3 minute read
Cutting Carbs Can Help with Weight-Loss, But You May Also Be Cutting Nutrients
Published June 6, 2023
Carbohydrate-rich foods, also known as carbs, have been on the chopping block of dieters for many years. Low-carb diets are not only a popular way to lose weight, but they may also help decrease your risk of developing type-2 diabetes and high-blood pressure, both which can damage kidneys and other major organs. Cutting out carbs, may also mean adding more protein and fats to your diet, and you should be aware of the health risks for doing so. Excess fat intake can lead to increased cholesterol which can be a concern for those at risk for heart disease.
Carbs shouldn’t always have such a bad reputation! Some, like whole grains, fruits, and vegetables, are good and contain many important vitamins and minerals. Eliminating these foods can lead to nutritional deficiencies and serious health problems. Though, it is important to note that more than just what you eat influences how nutrients work in your body. Other factors include genetics, age, health conditions, medications, metabolism, and how well your body absorbs nutrients.
It’s also valuable to be aware of any deficiencies before starting a low-carb diet, or just trying to cut down on carbs, to ensure you are not already deficient in any of these nutrients. You could become more deficient and further impair your health when you eliminate certain foods from your diet. If you have any health issues, concerns, or questions, you should talk to a doctor before starting a low-carb diet.
What is a low-carb diet?
A low-carb diet typically restricts foods that contain high amounts of carbs such as grains, (bread and pasta), fruits (bananas, pineapples, and apples), and starchy vegetables (potatoes, squash, seeds, and beans). Processed foods don’t have a lot of nutritional value and are usually eliminated on a low-carb diet. Healthy carbs, containing important nutritional value including fiber, essential vitamins, and minerals, may also be limited.
Quest Low-Carb Diet Vitamin Deficiency Test Panel
We make it easy to check the levels of these important micronutrients with the: Low-Carb Diet Vitamin Deficiency Test Panel. It is available to purchase online; no doctor’s visit is required. This panel measures the levels of vitamin B1, vitamin B6, vitamin B12, vitamin D, vitamin E, calcium, folate, iodine, iron, magnesium, potassium, and zinc.
Common low-carb diet vitamin/mineral deficiencies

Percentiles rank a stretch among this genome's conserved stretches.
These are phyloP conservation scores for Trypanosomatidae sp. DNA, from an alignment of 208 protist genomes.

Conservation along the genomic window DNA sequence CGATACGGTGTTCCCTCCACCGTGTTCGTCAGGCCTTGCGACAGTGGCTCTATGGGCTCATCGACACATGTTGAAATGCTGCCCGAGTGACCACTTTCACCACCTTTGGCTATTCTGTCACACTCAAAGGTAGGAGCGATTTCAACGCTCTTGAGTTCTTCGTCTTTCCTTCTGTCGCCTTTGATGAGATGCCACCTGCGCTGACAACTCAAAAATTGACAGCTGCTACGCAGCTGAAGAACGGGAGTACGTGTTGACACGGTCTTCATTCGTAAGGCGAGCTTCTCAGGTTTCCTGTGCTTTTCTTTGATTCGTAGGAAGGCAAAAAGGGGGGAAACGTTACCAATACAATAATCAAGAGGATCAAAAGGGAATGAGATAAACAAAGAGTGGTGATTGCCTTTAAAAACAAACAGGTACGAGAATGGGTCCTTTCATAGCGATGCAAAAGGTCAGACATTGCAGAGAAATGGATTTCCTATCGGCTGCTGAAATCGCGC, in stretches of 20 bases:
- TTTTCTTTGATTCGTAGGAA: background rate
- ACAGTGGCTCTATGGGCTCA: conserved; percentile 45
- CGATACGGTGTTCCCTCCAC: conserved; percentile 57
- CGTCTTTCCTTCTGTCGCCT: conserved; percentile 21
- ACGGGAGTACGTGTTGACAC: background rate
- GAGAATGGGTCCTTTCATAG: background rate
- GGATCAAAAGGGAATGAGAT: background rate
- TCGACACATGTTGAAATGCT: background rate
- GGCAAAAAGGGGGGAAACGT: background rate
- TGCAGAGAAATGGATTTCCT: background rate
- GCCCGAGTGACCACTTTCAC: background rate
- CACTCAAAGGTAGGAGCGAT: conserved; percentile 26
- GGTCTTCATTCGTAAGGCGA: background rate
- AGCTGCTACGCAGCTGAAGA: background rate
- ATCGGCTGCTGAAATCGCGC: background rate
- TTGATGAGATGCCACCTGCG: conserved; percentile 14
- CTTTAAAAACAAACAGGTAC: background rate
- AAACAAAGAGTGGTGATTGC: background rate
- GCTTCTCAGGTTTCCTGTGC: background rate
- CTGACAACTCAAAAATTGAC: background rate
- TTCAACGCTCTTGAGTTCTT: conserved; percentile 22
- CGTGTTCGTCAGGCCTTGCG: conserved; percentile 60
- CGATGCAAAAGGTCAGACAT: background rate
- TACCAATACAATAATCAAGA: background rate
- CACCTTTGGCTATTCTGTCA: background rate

Depending on the types of foods that you have restricted to lower your carb intake, you may be missing these micronutrients in your diet: vitamin B1, vitamin B2, vitamin B3, vitamin B5, vitamin B6, vitamin B12, vitamin D, vitamin E, calcium, folate, iodine, iron, magnesium, potassium, and zinc. These are all essential nutrients that your body needs to function properly. Our bodies don’t produce most of these vitamins and minerals, so we must get them daily from the food we eat or with supplements.
B vitamins are necessary for turning your food into energy and for healthy cells and organ function. Vitamin B5, B6, B12, and iron help build healthy red blood cells. Vitamin D and calcium are essential for strong bones. Vitamin E, magnesium, and zinc are important for the immune system. Iron, iodine, and zinc are necessary for healthy thyroid function and metabolism, and potassium helps regulate blood pressure and heart rate.
Dietary alternatives for a low-carb diet
It is possible to get most of these nutrients, even while following a low-carb diet. Because carbs are limited, it is important to make sure that the whole foods you consume that contain carbs also have proper nutritional value and aren't just empty fillers. Here are some ideas for alternative foods that contain those needed vitamins and minerals that may be lacking.
Meat, poultry, and pork are good sources of the B vitamins (B1, B2, B3, B5, B6, and B12), vitamin D, and iron. Vitamin B2 and B6 are also found in eggs along with folate, iodine, and zinc.
Many vegetables, especially leafy greens, are full of magnesium, folate, and potassium.
You can get calcium from dairy products including milk, cheese, and yogurt, but also from black soybeans, greens, almonds, and fortified plant milks.
Test your micronutrient levels with Quest
Quest is here to support you on your journey to good health. We offer a convenient way to check vitamin and mineral deficiencies commonly associated with a low-carb diet. The Quest Low-Carb Diet Vitamin Deficiency Test Panel is available to purchase online today.
No doctor visit is required to buy your own lab test at questhealth.com. PWNHealth and its affiliates review your purchase to ensure it is medically appropriate before submitting the test order for processing. PWNHealth also reviews your test results and will contact you directly if they require prompt attention. Included in each purchase is the option to discuss your test results with an independent physician; however, you are also encouraged to speak with your primary health care provider.
- Low-carb diet: Can it help you lose weight? Accessed April 4, 2023 https://www.mayoclinic.org/healthy-lifestyle/weight-loss/in-depth/low-carb-diet/art-20045831
- 6 Signs of Nutrient Deficiency. Accessed April 2, 2023 https://www.rush.edu/news/6-signs-nutrient-deficiency
- Vitamin B6 Deficiency. Accessed April 4, 2023 https://www.merckmanuals.com/home/disorders-of-nutrition/vitamins/vitamin-b6-deficiency
- Low carb diet: History, benefits & risks. Accessed April 9, 2023 https://www.livescience.com/52769-low-carb-diet-facts.html
- What you need to know about a low-carb diet and your kidneys. Accessed April 9, 2023 https://www.dietdoctor.com/low-carb/kidney-health